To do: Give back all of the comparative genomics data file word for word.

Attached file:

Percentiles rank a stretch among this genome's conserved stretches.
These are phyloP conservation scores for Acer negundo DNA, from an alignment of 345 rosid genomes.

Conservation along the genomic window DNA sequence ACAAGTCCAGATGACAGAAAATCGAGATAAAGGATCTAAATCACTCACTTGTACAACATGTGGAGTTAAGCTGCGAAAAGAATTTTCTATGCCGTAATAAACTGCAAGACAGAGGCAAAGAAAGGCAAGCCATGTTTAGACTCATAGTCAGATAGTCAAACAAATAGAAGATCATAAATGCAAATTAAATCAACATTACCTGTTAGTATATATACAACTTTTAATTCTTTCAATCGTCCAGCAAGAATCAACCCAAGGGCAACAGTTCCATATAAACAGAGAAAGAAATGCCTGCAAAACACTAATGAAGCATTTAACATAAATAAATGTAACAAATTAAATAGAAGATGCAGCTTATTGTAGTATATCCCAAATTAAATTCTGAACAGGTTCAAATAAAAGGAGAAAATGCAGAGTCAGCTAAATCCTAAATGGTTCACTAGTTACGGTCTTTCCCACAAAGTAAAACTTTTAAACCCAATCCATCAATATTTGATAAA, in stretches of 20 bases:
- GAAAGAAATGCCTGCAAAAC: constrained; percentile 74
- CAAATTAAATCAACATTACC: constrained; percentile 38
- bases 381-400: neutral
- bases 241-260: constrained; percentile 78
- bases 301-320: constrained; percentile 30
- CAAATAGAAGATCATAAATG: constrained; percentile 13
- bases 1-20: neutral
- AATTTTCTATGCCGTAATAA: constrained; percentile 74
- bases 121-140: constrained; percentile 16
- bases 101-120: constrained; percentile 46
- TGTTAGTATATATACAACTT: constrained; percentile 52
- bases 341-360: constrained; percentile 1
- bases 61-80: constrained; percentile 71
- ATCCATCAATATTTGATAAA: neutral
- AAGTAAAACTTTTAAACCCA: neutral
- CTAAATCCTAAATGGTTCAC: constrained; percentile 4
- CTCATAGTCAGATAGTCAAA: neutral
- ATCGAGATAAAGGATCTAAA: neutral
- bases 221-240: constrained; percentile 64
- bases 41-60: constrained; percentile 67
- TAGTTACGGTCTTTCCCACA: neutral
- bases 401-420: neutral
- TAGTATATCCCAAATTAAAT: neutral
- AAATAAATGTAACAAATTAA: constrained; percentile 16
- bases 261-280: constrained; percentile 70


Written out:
Percentiles rank a stretch among this genome's conserved stretches.
These are phyloP conservation scores for Acer negundo DNA, from an alignment of 345 rosid genomes.

Conservation along the genomic window DNA sequence ACAAGTCCAGATGACAGAAAATCGAGATAAAGGATCTAAATCACTCACTTGTACAACATGTGGAGTTAAGCTGCGAAAAGAATTTTCTATGCCGTAATAAACTGCAAGACAGAGGCAAAGAAAGGCAAGCCATGTTTAGACTCATAGTCAGATAGTCAAACAAATAGAAGATCATAAATGCAAATTAAATCAACATTACCTGTTAGTATATATACAACTTTTAATTCTTTCAATCGTCCAGCAAGAATCAACCCAAGGGCAACAGTTCCATATAAACAGAGAAAGAAATGCCTGCAAAACACTAATGAAGCATTTAACATAAATAAATGTAACAAATTAAATAGAAGATGCAGCTTATTGTAGTATATCCCAAATTAAATTCTGAACAGGTTCAAATAAAAGGAGAAAATGCAGAGTCAGCTAAATCCTAAATGGTTCACTAGTTACGGTCTTTCCCACAAAGTAAAACTTTTAAACCCAATCCATCAATATTTGATAAA, in stretches of 20 bases:
- GAAAGAAATGCCTGCAAAAC: constrained; percentile 74
- CAAATTAAATCAACATTACC: constrained; percentile 38
- bases 381-400: neutral
- bases 241-260: constrained; percentile 78
- bases 301-320: constrained; percentile 30
- CAAATAGAAGATCATAAATG: constrained; percentile 13
- bases 1-20: neutral
- AATTTTCTATGCCGTAATAA: constrained; percentile 74
- bases 121-140: constrained; percentile 16
- bases 101-120: constrained; percentile 46
- TGTTAGTATATATACAACTT: constrained; percentile 52
- bases 341-360: constrained; percentile 1
- bases 61-80: constrained; percentile 71
- ATCCATCAATATTTGATAAA: neutral
- AAGTAAAACTTTTAAACCCA: neutral
- CTAAATCCTAAATGGTTCAC: constrained; percentile 4
- CTCATAGTCAGATAGTCAAA: neutral
- ATCGAGATAAAGGATCTAAA: neutral
- bases 221-240: constrained; percentile 64
- bases 41-60: constrained; percentile 67
- TAGTTACGGTCTTTCCCACA: neutral
- bases 401-420: neutral
- TAGTATATCCCAAATTAAAT: neutral
- AAATAAATGTAACAAATTAA: constrained; percentile 16
- bases 261-280: constrained; percentile 70